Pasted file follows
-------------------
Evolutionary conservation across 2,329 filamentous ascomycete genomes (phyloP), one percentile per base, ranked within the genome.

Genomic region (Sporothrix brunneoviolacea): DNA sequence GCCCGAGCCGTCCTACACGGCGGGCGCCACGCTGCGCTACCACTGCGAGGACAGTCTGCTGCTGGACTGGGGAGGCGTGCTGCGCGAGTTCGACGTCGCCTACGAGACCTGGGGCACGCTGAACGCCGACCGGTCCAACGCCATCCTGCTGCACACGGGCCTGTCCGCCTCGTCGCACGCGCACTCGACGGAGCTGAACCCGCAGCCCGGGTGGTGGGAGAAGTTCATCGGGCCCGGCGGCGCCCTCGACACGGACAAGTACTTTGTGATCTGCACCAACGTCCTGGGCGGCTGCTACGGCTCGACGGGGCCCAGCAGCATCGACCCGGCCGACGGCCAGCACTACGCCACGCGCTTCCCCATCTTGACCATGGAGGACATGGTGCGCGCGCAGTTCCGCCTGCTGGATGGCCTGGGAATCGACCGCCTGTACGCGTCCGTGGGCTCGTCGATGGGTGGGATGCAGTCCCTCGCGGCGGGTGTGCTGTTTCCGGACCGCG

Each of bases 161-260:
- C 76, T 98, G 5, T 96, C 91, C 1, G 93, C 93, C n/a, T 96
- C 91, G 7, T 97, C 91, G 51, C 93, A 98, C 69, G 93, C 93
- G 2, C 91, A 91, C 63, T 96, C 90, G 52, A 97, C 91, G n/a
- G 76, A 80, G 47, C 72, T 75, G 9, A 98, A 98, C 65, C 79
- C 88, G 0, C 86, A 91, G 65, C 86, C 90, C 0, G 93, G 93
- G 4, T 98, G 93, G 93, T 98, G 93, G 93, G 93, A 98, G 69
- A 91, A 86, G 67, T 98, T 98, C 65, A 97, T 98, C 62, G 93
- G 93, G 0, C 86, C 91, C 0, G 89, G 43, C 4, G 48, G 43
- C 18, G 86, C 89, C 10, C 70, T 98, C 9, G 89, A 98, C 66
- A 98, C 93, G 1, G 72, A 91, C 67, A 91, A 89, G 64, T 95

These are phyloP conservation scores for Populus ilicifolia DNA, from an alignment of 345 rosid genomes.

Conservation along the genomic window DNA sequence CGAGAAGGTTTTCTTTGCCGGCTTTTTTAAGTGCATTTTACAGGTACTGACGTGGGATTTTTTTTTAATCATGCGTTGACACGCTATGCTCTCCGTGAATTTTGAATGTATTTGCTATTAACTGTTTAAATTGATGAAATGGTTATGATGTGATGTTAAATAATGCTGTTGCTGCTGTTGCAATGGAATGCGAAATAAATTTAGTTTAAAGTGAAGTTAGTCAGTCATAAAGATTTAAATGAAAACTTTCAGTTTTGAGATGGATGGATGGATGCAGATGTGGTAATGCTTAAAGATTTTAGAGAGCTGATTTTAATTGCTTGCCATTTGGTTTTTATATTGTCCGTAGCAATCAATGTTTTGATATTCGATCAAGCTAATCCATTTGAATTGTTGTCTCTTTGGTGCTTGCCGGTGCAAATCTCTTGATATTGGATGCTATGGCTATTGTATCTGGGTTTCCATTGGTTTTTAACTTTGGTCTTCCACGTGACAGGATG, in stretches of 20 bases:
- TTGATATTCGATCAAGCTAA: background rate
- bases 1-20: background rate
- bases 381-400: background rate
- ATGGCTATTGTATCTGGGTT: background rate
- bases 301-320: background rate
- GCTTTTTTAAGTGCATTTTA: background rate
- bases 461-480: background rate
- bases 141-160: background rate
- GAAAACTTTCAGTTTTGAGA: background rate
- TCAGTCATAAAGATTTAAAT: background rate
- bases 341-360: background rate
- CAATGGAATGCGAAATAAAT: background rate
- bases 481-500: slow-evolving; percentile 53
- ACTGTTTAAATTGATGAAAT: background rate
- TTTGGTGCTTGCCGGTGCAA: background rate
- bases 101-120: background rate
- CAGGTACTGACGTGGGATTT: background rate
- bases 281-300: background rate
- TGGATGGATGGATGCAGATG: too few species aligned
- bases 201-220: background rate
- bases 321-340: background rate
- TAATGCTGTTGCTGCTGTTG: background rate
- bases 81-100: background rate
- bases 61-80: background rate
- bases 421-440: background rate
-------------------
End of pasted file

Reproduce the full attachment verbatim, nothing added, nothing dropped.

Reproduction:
Evolutionary conservation across 2,329 filamentous ascomycete genomes (phyloP), one percentile per base, ranked within the genome.

Genomic region (Sporothrix brunneoviolacea): DNA sequence GCCCGAGCCGTCCTACACGGCGGGCGCCACGCTGCGCTACCACTGCGAGGACAGTCTGCTGCTGGACTGGGGAGGCGTGCTGCGCGAGTTCGACGTCGCCTACGAGACCTGGGGCACGCTGAACGCCGACCGGTCCAACGCCATCCTGCTGCACACGGGCCTGTCCGCCTCGTCGCACGCGCACTCGACGGAGCTGAACCCGCAGCCCGGGTGGTGGGAGAAGTTCATCGGGCCCGGCGGCGCCCTCGACACGGACAAGTACTTTGTGATCTGCACCAACGTCCTGGGCGGCTGCTACGGCTCGACGGGGCCCAGCAGCATCGACCCGGCCGACGGCCAGCACTACGCCACGCGCTTCCCCATCTTGACCATGGAGGACATGGTGCGCGCGCAGTTCCGCCTGCTGGATGGCCTGGGAATCGACCGCCTGTACGCGTCCGTGGGCTCGTCGATGGGTGGGATGCAGTCCCTCGCGGCGGGTGTGCTGTTTCCGGACCGCG

Each of bases 161-260:
- C 76, T 98, G 5, T 96, C 91, C 1, G 93, C 93, C n/a, T 96
- C 91, G 7, T 97, C 91, G 51, C 93, A 98, C 69, G 93, C 93
- G 2, C 91, A 91, C 63, T 96, C 90, G 52, A 97, C 91, G n/a
- G 76, A 80, G 47, C 72, T 75, G 9, A 98, A 98, C 65, C 79
- C 88, G 0, C 86, A 91, G 65, C 86, C 90, C 0, G 93, G 93
- G 4, T 98, G 93, G 93, T 98, G 93, G 93, G 93, A 98, G 69
- A 91, A 86, G 67, T 98, T 98, C 65, A 97, T 98, C 62, G 93
- G 93, G 0, C 86, C 91, C 0, G 89, G 43, C 4, G 48, G 43
- C 18, G 86, C 89, C 10, C 70, T 98, C 9, G 89, A 98, C 66
- A 98, C 93, G 1, G 72, A 91, C 67, A 91, A 89, G 64, T 95

These are phyloP conservation scores for Populus ilicifolia DNA, from an alignment of 345 rosid genomes.

Conservation along the genomic window DNA sequence CGAGAAGGTTTTCTTTGCCGGCTTTTTTAAGTGCATTTTACAGGTACTGACGTGGGATTTTTTTTTAATCATGCGTTGACACGCTATGCTCTCCGTGAATTTTGAATGTATTTGCTATTAACTGTTTAAATTGATGAAATGGTTATGATGTGATGTTAAATAATGCTGTTGCTGCTGTTGCAATGGAATGCGAAATAAATTTAGTTTAAAGTGAAGTTAGTCAGTCATAAAGATTTAAATGAAAACTTTCAGTTTTGAGATGGATGGATGGATGCAGATGTGGTAATGCTTAAAGATTTTAGAGAGCTGATTTTAATTGCTTGCCATTTGGTTTTTATATTGTCCGTAGCAATCAATGTTTTGATATTCGATCAAGCTAATCCATTTGAATTGTTGTCTCTTTGGTGCTTGCCGGTGCAAATCTCTTGATATTGGATGCTATGGCTATTGTATCTGGGTTTCCATTGGTTTTTAACTTTGGTCTTCCACGTGACAGGATG, in stretches of 20 bases:
- TTGATATTCGATCAAGCTAA: background rate
- bases 1-20: background rate
- bases 381-400: background rate
- ATGGCTATTGTATCTGGGTT: background rate
- bases 301-320: background rate
- GCTTTTTTAAGTGCATTTTA: background rate
- bases 461-480: background rate
- bases 141-160: background rate
- GAAAACTTTCAGTTTTGAGA: background rate
- TCAGTCATAAAGATTTAAAT: background rate
- bases 341-360: background rate
- CAATGGAATGCGAAATAAAT: background rate
- bases 481-500: slow-evolving; percentile 53
- ACTGTTTAAATTGATGAAAT: background rate
- TTTGGTGCTTGCCGGTGCAA: background rate
- bases 101-120: background rate
- CAGGTACTGACGTGGGATTT: background rate
- bases 281-300: background rate
- TGGATGGATGGATGCAGATG: too few species aligned
- bases 201-220: background rate
- bases 321-340: background rate
- TAATGCTGTTGCTGCTGTTG: background rate
- bases 81-100: background rate
- bases 61-80: background rate
- bases 421-440: background rate